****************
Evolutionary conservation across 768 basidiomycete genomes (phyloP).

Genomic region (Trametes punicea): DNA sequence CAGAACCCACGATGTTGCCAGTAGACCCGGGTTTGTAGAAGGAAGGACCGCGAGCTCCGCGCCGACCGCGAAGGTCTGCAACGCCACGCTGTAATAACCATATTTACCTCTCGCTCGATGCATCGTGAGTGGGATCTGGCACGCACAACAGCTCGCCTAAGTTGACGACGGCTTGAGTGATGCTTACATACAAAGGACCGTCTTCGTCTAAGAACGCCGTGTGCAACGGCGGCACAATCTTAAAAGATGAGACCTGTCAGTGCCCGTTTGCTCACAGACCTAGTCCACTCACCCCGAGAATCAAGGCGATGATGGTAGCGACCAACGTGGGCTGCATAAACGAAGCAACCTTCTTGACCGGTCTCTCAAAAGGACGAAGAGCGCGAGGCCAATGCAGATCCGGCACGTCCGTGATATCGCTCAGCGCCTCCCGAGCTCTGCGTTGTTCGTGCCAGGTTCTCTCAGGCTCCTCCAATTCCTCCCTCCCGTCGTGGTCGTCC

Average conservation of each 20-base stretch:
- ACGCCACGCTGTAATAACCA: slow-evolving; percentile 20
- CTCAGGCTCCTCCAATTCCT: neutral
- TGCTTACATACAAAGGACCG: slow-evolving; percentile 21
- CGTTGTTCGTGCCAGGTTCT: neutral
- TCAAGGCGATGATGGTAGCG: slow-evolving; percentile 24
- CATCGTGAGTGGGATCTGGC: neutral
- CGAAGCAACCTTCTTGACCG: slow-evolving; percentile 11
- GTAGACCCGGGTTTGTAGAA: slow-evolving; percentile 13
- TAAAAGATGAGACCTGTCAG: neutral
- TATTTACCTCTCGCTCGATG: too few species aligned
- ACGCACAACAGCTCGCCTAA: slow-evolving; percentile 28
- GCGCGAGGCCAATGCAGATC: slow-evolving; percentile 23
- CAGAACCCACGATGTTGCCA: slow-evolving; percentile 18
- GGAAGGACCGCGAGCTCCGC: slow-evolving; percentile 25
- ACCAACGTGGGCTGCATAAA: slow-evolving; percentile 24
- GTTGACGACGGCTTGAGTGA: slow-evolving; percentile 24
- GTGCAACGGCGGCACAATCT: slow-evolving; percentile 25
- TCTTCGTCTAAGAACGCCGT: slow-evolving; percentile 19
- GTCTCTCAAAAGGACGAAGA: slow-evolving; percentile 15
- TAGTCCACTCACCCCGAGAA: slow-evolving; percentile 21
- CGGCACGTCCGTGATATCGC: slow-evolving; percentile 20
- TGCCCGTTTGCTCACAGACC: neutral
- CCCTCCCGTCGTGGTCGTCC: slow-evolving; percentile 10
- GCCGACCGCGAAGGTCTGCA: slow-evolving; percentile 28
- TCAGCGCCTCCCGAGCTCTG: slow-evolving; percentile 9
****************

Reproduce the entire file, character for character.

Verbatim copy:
Evolutionary conservation across 768 basidiomycete genomes (phyloP).

Genomic region (Trametes punicea): DNA sequence CAGAACCCACGATGTTGCCAGTAGACCCGGGTTTGTAGAAGGAAGGACCGCGAGCTCCGCGCCGACCGCGAAGGTCTGCAACGCCACGCTGTAATAACCATATTTACCTCTCGCTCGATGCATCGTGAGTGGGATCTGGCACGCACAACAGCTCGCCTAAGTTGACGACGGCTTGAGTGATGCTTACATACAAAGGACCGTCTTCGTCTAAGAACGCCGTGTGCAACGGCGGCACAATCTTAAAAGATGAGACCTGTCAGTGCCCGTTTGCTCACAGACCTAGTCCACTCACCCCGAGAATCAAGGCGATGATGGTAGCGACCAACGTGGGCTGCATAAACGAAGCAACCTTCTTGACCGGTCTCTCAAAAGGACGAAGAGCGCGAGGCCAATGCAGATCCGGCACGTCCGTGATATCGCTCAGCGCCTCCCGAGCTCTGCGTTGTTCGTGCCAGGTTCTCTCAGGCTCCTCCAATTCCTCCCTCCCGTCGTGGTCGTCC

Average conservation of each 20-base stretch:
- ACGCCACGCTGTAATAACCA: slow-evolving; percentile 20
- CTCAGGCTCCTCCAATTCCT: neutral
- TGCTTACATACAAAGGACCG: slow-evolving; percentile 21
- CGTTGTTCGTGCCAGGTTCT: neutral
- TCAAGGCGATGATGGTAGCG: slow-evolving; percentile 24
- CATCGTGAGTGGGATCTGGC: neutral
- CGAAGCAACCTTCTTGACCG: slow-evolving; percentile 11
- GTAGACCCGGGTTTGTAGAA: slow-evolving; percentile 13
- TAAAAGATGAGACCTGTCAG: neutral
- TATTTACCTCTCGCTCGATG: too few species aligned
- ACGCACAACAGCTCGCCTAA: slow-evolving; percentile 28
- GCGCGAGGCCAATGCAGATC: slow-evolving; percentile 23
- CAGAACCCACGATGTTGCCA: slow-evolving; percentile 18
- GGAAGGACCGCGAGCTCCGC: slow-evolving; percentile 25
- ACCAACGTGGGCTGCATAAA: slow-evolving; percentile 24
- GTTGACGACGGCTTGAGTGA: slow-evolving; percentile 24
- GTGCAACGGCGGCACAATCT: slow-evolving; percentile 25
- TCTTCGTCTAAGAACGCCGT: slow-evolving; percentile 19
- GTCTCTCAAAAGGACGAAGA: slow-evolving; percentile 15
- TAGTCCACTCACCCCGAGAA: slow-evolving; percentile 21
- CGGCACGTCCGTGATATCGC: slow-evolving; percentile 20
- TGCCCGTTTGCTCACAGACC: neutral
- CCCTCCCGTCGTGGTCGTCC: slow-evolving; percentile 10
- GCCGACCGCGAAGGTCTGCA: slow-evolving; percentile 28
- TCAGCGCCTCCCGAGCTCTG: slow-evolving; percentile 9